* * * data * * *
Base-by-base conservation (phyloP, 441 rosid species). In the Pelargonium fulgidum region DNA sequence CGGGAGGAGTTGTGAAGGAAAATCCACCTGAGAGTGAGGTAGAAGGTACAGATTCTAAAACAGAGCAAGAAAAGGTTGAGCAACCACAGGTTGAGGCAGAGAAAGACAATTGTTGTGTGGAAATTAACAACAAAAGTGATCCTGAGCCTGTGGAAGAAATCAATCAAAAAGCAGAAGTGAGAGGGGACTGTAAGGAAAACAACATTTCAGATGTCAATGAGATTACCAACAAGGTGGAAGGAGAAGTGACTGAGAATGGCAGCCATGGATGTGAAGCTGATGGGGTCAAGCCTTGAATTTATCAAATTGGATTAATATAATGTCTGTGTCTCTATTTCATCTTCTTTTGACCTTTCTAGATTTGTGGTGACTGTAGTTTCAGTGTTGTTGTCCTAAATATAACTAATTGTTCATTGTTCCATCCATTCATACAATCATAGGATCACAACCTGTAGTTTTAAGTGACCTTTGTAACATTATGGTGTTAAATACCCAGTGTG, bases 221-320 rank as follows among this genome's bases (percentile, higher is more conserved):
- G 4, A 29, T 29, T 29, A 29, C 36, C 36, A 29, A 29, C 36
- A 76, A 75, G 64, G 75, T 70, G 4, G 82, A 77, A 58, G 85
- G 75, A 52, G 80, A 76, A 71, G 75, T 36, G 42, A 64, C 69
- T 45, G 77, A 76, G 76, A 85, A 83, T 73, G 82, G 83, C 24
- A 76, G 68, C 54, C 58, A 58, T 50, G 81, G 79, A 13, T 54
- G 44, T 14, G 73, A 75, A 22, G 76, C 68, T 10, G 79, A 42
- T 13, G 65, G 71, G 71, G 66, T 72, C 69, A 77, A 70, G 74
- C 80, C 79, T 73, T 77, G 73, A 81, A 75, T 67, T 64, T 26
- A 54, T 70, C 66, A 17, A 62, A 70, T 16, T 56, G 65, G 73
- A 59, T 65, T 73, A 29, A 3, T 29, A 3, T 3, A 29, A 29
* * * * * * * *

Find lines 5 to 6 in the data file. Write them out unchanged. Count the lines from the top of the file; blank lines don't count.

- T 45, G 77, A 76, G 76, A 85, A 83, T 73, G 82, G 83, C 24
- A 76, G 68, C 54, C 58, A 58, T 50, G 81, G 79, A 13, T 54